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Jiao-Guang erzhou chunqiu

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Jiao-Guang erzhou chunqiu 交廣二州春秋 (Spring and Autumn Annals of the Two Provinces Jiao and Guang) is a Chinese text written by Wang Fan 王範[2] in the 3rd century.[3] It covers the history of the provinces Jiao 交 and Guang 廣.

DescriptionEdit

The Jiao-Guang erzhou chunqiu was compiled by Wang Fan, an official of Jin, who held office in the far south of the land. He presented the text to the court in 287.[2] The text is mentioned in the biography of Sun Jian in the Book of Wu 1 of Records of the Three Kingdoms.[1]

In the Book of Wu 15 a similarly titled text, Jiao-Guang ji 交廣記 ascribed to one Wang Yin 王隱 is quoted by Pei Songzhi. Wang Yin was the author of a number of works including a Jin shu 晉書 and a Shu ji 蜀記, both of which are quoted by Pei Songzhi. Rafe de Crespigny believes that the name Yin 隱 is actually a miswriting for Fan 範, and the references are both to the same book. The Jiu Tang shu 舊唐書 (“Old Book of the Tang Dynasty”) lists the Jiao-Guang erzhou chunqiu as being 1 juan 卷 large.[1][4]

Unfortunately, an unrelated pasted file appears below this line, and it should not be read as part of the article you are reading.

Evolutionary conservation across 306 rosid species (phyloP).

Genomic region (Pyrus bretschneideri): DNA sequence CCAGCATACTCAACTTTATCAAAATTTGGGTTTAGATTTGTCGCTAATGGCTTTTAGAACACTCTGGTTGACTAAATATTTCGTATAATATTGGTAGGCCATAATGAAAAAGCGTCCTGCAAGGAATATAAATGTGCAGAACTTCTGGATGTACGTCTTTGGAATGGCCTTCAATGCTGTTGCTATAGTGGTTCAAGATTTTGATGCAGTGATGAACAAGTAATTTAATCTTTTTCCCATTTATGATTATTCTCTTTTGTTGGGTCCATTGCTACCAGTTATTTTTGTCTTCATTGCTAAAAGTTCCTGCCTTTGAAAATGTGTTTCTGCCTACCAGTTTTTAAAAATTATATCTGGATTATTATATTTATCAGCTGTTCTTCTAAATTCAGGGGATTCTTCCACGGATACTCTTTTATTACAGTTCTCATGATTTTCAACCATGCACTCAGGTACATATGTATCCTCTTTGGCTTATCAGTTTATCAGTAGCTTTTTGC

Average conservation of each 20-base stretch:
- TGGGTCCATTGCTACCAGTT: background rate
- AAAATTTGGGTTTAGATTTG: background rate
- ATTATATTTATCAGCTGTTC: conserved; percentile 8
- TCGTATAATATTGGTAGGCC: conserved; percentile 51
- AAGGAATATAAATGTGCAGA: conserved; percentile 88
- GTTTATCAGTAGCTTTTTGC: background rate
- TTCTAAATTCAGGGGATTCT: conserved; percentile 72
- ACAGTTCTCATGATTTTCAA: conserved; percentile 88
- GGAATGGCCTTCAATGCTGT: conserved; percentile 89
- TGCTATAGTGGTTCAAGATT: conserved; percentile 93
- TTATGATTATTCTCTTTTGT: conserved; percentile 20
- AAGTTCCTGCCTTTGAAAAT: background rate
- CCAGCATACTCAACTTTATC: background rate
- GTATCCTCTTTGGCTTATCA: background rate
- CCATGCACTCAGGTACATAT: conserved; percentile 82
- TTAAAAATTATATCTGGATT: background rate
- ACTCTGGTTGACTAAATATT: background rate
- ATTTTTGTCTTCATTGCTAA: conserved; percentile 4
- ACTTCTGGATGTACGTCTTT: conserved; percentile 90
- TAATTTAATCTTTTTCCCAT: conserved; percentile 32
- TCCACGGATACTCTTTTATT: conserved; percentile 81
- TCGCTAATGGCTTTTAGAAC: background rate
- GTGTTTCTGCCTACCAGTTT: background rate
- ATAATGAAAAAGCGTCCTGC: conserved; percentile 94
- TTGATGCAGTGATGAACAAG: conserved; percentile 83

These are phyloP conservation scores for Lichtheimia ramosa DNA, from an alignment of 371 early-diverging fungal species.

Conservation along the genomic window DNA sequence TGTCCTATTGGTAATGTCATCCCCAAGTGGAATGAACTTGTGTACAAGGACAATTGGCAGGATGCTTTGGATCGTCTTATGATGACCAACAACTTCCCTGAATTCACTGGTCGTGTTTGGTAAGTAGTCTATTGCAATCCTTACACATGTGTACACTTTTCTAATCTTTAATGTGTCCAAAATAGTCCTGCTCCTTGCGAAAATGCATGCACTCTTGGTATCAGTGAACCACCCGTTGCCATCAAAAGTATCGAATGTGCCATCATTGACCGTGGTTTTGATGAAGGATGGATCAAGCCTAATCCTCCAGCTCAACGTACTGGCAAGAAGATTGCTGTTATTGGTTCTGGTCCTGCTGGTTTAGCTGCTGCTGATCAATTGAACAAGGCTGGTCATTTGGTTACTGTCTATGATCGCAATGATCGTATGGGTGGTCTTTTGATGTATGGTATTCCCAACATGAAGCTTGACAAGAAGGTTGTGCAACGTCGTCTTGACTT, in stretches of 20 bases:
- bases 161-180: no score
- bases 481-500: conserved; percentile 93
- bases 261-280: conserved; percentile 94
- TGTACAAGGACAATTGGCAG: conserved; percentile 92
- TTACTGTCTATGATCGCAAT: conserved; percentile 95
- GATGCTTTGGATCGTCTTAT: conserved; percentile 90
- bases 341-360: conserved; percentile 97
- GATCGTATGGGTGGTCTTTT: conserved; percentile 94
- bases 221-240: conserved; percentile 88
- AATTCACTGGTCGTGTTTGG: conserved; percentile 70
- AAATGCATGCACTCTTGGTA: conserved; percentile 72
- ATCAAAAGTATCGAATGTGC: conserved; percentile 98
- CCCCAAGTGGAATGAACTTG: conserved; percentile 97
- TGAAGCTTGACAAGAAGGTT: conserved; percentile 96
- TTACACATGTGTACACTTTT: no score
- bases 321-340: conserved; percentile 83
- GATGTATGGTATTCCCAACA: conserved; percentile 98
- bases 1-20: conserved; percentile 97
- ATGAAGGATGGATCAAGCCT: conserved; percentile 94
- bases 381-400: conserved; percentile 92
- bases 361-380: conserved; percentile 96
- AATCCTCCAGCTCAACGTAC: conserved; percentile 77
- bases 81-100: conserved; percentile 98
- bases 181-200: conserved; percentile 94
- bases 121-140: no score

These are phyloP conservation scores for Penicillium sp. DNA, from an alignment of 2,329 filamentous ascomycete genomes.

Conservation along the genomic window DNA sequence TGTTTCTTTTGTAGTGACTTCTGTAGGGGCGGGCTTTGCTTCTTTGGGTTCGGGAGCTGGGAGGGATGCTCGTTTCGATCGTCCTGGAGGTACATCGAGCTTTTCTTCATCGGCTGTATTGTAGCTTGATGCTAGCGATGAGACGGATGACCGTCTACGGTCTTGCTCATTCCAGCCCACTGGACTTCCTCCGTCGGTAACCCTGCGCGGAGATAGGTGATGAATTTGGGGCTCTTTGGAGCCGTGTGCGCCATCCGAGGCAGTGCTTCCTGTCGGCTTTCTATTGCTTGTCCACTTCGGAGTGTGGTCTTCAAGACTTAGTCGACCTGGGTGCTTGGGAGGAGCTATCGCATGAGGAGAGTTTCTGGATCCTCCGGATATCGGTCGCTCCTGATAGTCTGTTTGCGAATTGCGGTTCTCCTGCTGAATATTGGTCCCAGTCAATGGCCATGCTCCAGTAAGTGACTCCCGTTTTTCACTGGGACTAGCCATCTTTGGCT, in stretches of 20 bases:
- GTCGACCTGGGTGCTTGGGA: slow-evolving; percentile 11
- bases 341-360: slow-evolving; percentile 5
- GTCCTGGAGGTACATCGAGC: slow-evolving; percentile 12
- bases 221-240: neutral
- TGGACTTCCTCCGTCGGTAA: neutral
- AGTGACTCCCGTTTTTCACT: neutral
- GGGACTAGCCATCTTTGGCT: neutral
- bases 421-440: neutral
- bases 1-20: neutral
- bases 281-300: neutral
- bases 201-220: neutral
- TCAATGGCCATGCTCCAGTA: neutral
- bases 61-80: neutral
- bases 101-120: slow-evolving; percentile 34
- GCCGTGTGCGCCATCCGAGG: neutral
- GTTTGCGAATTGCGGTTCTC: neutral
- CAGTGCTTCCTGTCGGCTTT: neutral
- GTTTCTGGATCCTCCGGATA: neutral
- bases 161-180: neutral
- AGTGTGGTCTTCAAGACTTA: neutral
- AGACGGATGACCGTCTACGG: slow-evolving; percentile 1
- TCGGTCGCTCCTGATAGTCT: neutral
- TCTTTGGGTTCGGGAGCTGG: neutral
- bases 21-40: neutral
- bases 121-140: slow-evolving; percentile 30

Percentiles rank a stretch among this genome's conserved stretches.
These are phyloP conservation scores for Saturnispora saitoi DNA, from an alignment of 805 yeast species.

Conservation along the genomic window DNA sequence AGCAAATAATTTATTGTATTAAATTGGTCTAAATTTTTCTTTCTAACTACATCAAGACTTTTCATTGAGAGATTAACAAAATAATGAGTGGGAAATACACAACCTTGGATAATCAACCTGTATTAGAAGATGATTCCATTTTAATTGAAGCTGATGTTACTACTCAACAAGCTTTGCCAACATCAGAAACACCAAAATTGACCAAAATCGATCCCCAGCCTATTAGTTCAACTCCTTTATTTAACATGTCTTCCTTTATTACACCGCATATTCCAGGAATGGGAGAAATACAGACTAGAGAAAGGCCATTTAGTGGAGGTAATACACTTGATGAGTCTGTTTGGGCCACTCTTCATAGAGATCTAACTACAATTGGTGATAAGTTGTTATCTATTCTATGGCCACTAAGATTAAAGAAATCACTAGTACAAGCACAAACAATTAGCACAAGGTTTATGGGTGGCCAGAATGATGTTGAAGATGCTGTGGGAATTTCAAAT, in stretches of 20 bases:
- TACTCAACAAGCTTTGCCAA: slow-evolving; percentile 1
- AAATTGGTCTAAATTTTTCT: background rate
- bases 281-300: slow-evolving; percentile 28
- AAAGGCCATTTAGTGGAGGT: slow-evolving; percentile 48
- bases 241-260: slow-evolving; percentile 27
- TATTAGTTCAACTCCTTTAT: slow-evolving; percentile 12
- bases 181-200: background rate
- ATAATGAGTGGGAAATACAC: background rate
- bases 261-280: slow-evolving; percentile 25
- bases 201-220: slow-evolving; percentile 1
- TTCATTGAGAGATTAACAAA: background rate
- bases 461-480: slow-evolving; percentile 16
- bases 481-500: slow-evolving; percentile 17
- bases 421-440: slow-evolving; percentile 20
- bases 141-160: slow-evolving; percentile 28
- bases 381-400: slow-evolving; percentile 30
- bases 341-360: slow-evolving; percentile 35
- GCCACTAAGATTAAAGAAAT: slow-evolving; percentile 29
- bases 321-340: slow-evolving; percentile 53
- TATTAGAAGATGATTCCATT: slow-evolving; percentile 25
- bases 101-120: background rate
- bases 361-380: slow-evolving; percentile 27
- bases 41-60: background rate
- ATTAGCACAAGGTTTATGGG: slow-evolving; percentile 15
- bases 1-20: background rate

Fragments in Records of the Three KingdomsEdit

There is only one reference to the Jiao-Guang erzhou chunqiu in Records of the Three Kingdoms, which is found in the Book of Wu 1, biography of Sun Ce.

  1. 臣松之案:太康八年,廣州大中正王範上《交廣二州春秋》。
Your servant [Pei] Songzhi comments thus: In the 8th year of Taikang, Wang Fan 王範, the Great Rectifier of Guangzhou, submits to the court the "Spring and Autumn Annals of the Two Provinces Jiao and Guang".”

In the Book of Wu 15, biography of Lü Dai, Pei Songzhi quoted the Jiao-Guang ji:

  1. 王隱《交廣記》曰:吳後復置廣州,以南陽滕脩為刺史。或語脩蝦鬚長一丈,脩不信,其人後故至東海,取蝦鬚長四丈四尺,封以示脩,脩乃服之。
Wang Yin's 王隱 Records of Jiao and Guang mentioned: Wu later re-established the Province Guang, appointing Teng Xiu 滕脩 from Nanyang as its inspector. Someone told Xiu that there existed prawn with antennas as long as 1 zhang (~242cm), but Xiu did not believe it. Therefore that man later went to the East Sea, captured a prawn with antennas as long as 4 zhang & 4 chi (~1065cm), sealed it and displayed it to Xiu. Xiu hereby was convinced.”

See alsoEdit

NotesEdit

ReferencesEdit

  1. 1.0 1.1 1.2 de Crespigny. The Records of the Three Kingdoms, page 51
  2. 2.0 2.1 太康八年,廣州大中正王範上《交廣二州春秋》
    Chen Shou. "Book of Wu 1" in Records of the Three Kingdoms, cited by Pei Songzhi.
  3. de Crespigny. "Bibliography" in Generals of the South.
  4. de Crespigny. "Sources for the History", in Generals of the South, page 18.

SourcesEdit

  • Chen Shou 陳壽 (233–297). Sanguo zhi 三國志 “Records of the Three Kingdoms”, with official commentary compiled by Pei Songzhi 裴松之 (372-451).
  • de Crespigny, Rafe. Generals of the South: the foundation and early history of the Three Kingdoms state of Wu. Canberra: The Australian National University, 1990.
  • —. The Records of the Three Kingdoms: a study in the historiography of San-kuo chih. Canberra: The Australian National University, 1970.

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